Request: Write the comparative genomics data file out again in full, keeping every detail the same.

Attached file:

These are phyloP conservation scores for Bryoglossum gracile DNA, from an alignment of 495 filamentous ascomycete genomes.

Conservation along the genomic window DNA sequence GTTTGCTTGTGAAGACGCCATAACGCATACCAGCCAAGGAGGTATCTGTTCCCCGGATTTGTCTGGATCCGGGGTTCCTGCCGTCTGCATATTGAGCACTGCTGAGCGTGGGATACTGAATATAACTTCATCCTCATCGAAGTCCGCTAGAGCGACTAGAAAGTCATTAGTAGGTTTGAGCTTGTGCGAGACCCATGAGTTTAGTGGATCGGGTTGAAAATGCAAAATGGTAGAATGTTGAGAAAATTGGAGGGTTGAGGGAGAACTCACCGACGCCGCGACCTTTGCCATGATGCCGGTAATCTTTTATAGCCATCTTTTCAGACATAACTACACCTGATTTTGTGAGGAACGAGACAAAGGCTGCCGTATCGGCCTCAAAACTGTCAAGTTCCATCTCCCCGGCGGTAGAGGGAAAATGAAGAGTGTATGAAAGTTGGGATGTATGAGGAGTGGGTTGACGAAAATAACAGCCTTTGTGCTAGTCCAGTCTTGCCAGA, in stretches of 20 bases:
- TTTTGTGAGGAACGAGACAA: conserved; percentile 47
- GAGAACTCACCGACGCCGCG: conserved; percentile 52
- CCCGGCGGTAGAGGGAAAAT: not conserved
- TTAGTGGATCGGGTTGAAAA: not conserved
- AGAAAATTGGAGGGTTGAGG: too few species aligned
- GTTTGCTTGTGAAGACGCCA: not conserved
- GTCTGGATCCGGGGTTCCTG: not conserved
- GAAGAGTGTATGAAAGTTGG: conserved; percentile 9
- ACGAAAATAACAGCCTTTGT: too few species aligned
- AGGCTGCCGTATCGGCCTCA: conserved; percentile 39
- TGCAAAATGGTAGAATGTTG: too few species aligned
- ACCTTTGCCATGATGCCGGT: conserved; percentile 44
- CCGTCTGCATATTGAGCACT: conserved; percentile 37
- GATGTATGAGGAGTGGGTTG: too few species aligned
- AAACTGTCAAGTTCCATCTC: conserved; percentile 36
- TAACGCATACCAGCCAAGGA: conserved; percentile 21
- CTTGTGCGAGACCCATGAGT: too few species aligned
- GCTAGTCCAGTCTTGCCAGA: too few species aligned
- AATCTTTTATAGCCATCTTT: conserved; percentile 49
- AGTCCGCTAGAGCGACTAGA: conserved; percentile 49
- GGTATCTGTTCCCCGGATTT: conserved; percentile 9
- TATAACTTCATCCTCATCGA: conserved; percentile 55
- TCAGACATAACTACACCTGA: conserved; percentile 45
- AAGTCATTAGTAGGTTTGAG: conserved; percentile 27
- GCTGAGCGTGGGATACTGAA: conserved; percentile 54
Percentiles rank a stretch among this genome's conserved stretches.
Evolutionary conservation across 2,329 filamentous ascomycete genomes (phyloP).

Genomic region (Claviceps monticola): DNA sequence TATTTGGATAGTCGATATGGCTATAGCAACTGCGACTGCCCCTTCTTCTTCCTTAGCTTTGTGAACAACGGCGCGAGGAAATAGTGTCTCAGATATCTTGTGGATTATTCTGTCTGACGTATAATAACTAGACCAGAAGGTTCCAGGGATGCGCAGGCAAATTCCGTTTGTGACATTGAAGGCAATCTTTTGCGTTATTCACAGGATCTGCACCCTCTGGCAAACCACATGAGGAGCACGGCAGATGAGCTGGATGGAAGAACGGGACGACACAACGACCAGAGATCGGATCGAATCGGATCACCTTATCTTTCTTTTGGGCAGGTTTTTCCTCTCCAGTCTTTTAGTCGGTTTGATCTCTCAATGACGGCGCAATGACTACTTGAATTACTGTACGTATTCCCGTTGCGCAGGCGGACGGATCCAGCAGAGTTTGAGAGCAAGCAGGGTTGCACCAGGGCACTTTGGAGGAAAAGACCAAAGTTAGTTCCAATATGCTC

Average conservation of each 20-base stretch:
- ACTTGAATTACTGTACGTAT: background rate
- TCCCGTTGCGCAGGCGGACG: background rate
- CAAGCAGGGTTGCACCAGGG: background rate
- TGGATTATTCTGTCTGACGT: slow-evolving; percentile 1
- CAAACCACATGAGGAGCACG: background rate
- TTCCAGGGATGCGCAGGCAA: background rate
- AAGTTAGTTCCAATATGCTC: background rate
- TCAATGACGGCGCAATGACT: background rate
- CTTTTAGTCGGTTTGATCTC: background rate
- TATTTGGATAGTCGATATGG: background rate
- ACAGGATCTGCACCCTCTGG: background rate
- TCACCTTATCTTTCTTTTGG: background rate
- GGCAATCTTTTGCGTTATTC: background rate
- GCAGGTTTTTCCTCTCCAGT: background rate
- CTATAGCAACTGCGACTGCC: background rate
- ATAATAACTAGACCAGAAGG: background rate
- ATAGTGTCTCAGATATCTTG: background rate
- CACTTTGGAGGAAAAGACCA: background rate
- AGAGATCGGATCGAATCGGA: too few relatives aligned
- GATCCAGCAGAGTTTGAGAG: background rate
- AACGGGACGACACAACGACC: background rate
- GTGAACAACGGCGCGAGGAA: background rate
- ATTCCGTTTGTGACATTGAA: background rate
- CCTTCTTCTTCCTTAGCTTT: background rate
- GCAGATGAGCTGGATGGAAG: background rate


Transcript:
These are phyloP conservation scores for Bryoglossum gracile DNA, from an alignment of 495 filamentous ascomycete genomes.

Conservation along the genomic window DNA sequence GTTTGCTTGTGAAGACGCCATAACGCATACCAGCCAAGGAGGTATCTGTTCCCCGGATTTGTCTGGATCCGGGGTTCCTGCCGTCTGCATATTGAGCACTGCTGAGCGTGGGATACTGAATATAACTTCATCCTCATCGAAGTCCGCTAGAGCGACTAGAAAGTCATTAGTAGGTTTGAGCTTGTGCGAGACCCATGAGTTTAGTGGATCGGGTTGAAAATGCAAAATGGTAGAATGTTGAGAAAATTGGAGGGTTGAGGGAGAACTCACCGACGCCGCGACCTTTGCCATGATGCCGGTAATCTTTTATAGCCATCTTTTCAGACATAACTACACCTGATTTTGTGAGGAACGAGACAAAGGCTGCCGTATCGGCCTCAAAACTGTCAAGTTCCATCTCCCCGGCGGTAGAGGGAAAATGAAGAGTGTATGAAAGTTGGGATGTATGAGGAGTGGGTTGACGAAAATAACAGCCTTTGTGCTAGTCCAGTCTTGCCAGA, in stretches of 20 bases:
- TTTTGTGAGGAACGAGACAA: conserved; percentile 47
- GAGAACTCACCGACGCCGCG: conserved; percentile 52
- CCCGGCGGTAGAGGGAAAAT: not conserved
- TTAGTGGATCGGGTTGAAAA: not conserved
- AGAAAATTGGAGGGTTGAGG: too few species aligned
- GTTTGCTTGTGAAGACGCCA: not conserved
- GTCTGGATCCGGGGTTCCTG: not conserved
- GAAGAGTGTATGAAAGTTGG: conserved; percentile 9
- ACGAAAATAACAGCCTTTGT: too few species aligned
- AGGCTGCCGTATCGGCCTCA: conserved; percentile 39
- TGCAAAATGGTAGAATGTTG: too few species aligned
- ACCTTTGCCATGATGCCGGT: conserved; percentile 44
- CCGTCTGCATATTGAGCACT: conserved; percentile 37
- GATGTATGAGGAGTGGGTTG: too few species aligned
- AAACTGTCAAGTTCCATCTC: conserved; percentile 36
- TAACGCATACCAGCCAAGGA: conserved; percentile 21
- CTTGTGCGAGACCCATGAGT: too few species aligned
- GCTAGTCCAGTCTTGCCAGA: too few species aligned
- AATCTTTTATAGCCATCTTT: conserved; percentile 49
- AGTCCGCTAGAGCGACTAGA: conserved; percentile 49
- GGTATCTGTTCCCCGGATTT: conserved; percentile 9
- TATAACTTCATCCTCATCGA: conserved; percentile 55
- TCAGACATAACTACACCTGA: conserved; percentile 45
- AAGTCATTAGTAGGTTTGAG: conserved; percentile 27
- GCTGAGCGTGGGATACTGAA: conserved; percentile 54
Percentiles rank a stretch among this genome's conserved stretches.
Evolutionary conservation across 2,329 filamentous ascomycete genomes (phyloP).

Genomic region (Claviceps monticola): DNA sequence TATTTGGATAGTCGATATGGCTATAGCAACTGCGACTGCCCCTTCTTCTTCCTTAGCTTTGTGAACAACGGCGCGAGGAAATAGTGTCTCAGATATCTTGTGGATTATTCTGTCTGACGTATAATAACTAGACCAGAAGGTTCCAGGGATGCGCAGGCAAATTCCGTTTGTGACATTGAAGGCAATCTTTTGCGTTATTCACAGGATCTGCACCCTCTGGCAAACCACATGAGGAGCACGGCAGATGAGCTGGATGGAAGAACGGGACGACACAACGACCAGAGATCGGATCGAATCGGATCACCTTATCTTTCTTTTGGGCAGGTTTTTCCTCTCCAGTCTTTTAGTCGGTTTGATCTCTCAATGACGGCGCAATGACTACTTGAATTACTGTACGTATTCCCGTTGCGCAGGCGGACGGATCCAGCAGAGTTTGAGAGCAAGCAGGGTTGCACCAGGGCACTTTGGAGGAAAAGACCAAAGTTAGTTCCAATATGCTC

Average conservation of each 20-base stretch:
- ACTTGAATTACTGTACGTAT: background rate
- TCCCGTTGCGCAGGCGGACG: background rate
- CAAGCAGGGTTGCACCAGGG: background rate
- TGGATTATTCTGTCTGACGT: slow-evolving; percentile 1
- CAAACCACATGAGGAGCACG: background rate
- TTCCAGGGATGCGCAGGCAA: background rate
- AAGTTAGTTCCAATATGCTC: background rate
- TCAATGACGGCGCAATGACT: background rate
- CTTTTAGTCGGTTTGATCTC: background rate
- TATTTGGATAGTCGATATGG: background rate
- ACAGGATCTGCACCCTCTGG: background rate
- TCACCTTATCTTTCTTTTGG: background rate
- GGCAATCTTTTGCGTTATTC: background rate
- GCAGGTTTTTCCTCTCCAGT: background rate
- CTATAGCAACTGCGACTGCC: background rate
- ATAATAACTAGACCAGAAGG: background rate
- ATAGTGTCTCAGATATCTTG: background rate
- CACTTTGGAGGAAAAGACCA: background rate
- AGAGATCGGATCGAATCGGA: too few relatives aligned
- GATCCAGCAGAGTTTGAGAG: background rate
- AACGGGACGACACAACGACC: background rate
- GTGAACAACGGCGCGAGGAA: background rate
- ATTCCGTTTGTGACATTGAA: background rate
- CCTTCTTCTTCCTTAGCTTT: background rate
- GCAGATGAGCTGGATGGAAG: background rate